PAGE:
(May 18, 1868-July 19, 1960). Bishop and liturgist. He was born in New York City. Parsons received his B.A. in 1889 from Yale, and graduated from Union Theological Seminary, New York, in 1892. In 1892-1893, he was a fellow at the University of Berlin. He graduated from Episcopal Theological School in 1894. Parsons was ordained deacon on Dec. 23, 1894, and priest on June 9, 1895. He was assistant at Grace Church, New York, 1894-1895, and rector of three churches in California: Trinity Church, Menlo Park, 1896-1900; St. Matthew's Church, San Mateo, 1900-1904; and St. Mark's Church, Berkeley, 1904-1919. On Nov. 5, 1919, Parsons was consecrated Bishop Coadjutor of California. On June 5, 1924, he became the third Bishop of the diocese. He retired on Dec. 31, 1940. During many of his years in California, Parsons was lecturer in liturgics at the Church Divinity School of the Pacific. He served on the Standing Liturgical Commission from 1930 until 1946. Parsons was a member of numerous ecumenical, welfare, and social service agencies. He published a number of books, articles and sermons. One of his most significant books is The American Prayer Book: Its Origins and Principles (1937), which he wrote with Bayard Hale Jones. Parsons followed the tradition of Phillips Brooks and the liberal evangelicals, who stressed the critical study of the scriptures and a personal relationship with Jesus Christ. Parsons died in San Francisco. See Jones, Bayard Hale.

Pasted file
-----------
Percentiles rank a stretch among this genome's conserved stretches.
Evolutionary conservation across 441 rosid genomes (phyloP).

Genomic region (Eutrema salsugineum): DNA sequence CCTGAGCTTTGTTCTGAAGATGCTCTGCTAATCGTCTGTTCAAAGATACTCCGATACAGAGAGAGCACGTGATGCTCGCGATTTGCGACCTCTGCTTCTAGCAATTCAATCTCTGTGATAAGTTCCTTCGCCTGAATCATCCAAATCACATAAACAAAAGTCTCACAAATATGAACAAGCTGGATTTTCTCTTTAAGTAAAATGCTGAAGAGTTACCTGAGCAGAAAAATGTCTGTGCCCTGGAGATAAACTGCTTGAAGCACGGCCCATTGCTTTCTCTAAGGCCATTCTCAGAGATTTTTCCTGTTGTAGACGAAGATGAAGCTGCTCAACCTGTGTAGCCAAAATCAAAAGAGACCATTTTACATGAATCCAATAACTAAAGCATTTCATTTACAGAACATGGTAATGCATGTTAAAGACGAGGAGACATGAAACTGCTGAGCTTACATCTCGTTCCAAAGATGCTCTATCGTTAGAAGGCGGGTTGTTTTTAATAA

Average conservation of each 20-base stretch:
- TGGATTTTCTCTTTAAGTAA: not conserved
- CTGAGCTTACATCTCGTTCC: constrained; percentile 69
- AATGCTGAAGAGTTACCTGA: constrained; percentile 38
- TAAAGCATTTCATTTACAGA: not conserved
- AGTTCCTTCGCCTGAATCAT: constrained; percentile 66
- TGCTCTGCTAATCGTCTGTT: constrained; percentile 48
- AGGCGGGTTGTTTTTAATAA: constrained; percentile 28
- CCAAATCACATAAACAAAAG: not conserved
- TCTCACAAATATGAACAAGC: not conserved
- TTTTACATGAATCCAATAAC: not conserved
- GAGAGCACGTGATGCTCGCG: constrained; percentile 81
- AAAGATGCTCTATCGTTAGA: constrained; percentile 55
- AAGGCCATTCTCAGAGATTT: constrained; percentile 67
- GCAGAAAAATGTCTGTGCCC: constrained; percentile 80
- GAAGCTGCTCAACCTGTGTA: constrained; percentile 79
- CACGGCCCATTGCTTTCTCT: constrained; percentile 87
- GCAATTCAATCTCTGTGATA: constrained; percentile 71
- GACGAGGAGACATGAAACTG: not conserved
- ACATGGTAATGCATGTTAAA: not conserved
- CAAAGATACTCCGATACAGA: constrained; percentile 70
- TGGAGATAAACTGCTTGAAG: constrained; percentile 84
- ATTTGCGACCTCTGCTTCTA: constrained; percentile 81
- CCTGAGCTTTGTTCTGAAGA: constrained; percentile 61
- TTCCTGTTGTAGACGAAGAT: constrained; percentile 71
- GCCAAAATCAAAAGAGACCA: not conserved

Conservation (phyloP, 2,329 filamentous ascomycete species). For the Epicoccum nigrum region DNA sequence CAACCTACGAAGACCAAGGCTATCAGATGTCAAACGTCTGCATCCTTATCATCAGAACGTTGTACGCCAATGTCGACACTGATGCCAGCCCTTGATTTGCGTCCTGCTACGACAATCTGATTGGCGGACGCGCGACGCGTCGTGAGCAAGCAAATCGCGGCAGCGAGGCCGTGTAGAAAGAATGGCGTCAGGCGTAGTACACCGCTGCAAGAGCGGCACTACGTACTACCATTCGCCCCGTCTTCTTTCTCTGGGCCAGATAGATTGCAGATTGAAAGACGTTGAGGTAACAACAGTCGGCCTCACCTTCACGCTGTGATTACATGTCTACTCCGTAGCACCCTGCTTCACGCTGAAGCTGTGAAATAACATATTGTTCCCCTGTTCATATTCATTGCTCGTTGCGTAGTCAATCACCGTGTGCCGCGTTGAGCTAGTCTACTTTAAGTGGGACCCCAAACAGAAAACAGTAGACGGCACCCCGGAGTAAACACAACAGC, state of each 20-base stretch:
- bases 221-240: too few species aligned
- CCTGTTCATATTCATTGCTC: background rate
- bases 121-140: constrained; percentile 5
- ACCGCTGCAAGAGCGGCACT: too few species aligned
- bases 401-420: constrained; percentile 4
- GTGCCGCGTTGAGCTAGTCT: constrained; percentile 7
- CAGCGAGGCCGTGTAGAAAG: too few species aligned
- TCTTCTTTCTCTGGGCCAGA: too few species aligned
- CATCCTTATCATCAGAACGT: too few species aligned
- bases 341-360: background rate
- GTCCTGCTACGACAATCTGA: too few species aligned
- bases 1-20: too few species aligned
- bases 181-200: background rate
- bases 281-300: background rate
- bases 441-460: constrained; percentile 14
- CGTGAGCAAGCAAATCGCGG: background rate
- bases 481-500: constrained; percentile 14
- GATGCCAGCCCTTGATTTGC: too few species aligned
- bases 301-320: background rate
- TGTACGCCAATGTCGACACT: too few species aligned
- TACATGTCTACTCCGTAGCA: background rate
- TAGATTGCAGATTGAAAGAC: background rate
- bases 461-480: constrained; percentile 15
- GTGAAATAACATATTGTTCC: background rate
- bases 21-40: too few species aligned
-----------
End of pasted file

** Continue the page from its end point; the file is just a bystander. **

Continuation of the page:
Parsons, Edward Lambe
Glossary definitions provided courtesy of Church Publishing Incorporated, New York, NY,(All Rights reserved) from "An Episcopal Dictionary of the Church, A User Friendly Reference for Episcopalians," Don S. Armentrout and Robert Boak Slocum, editors.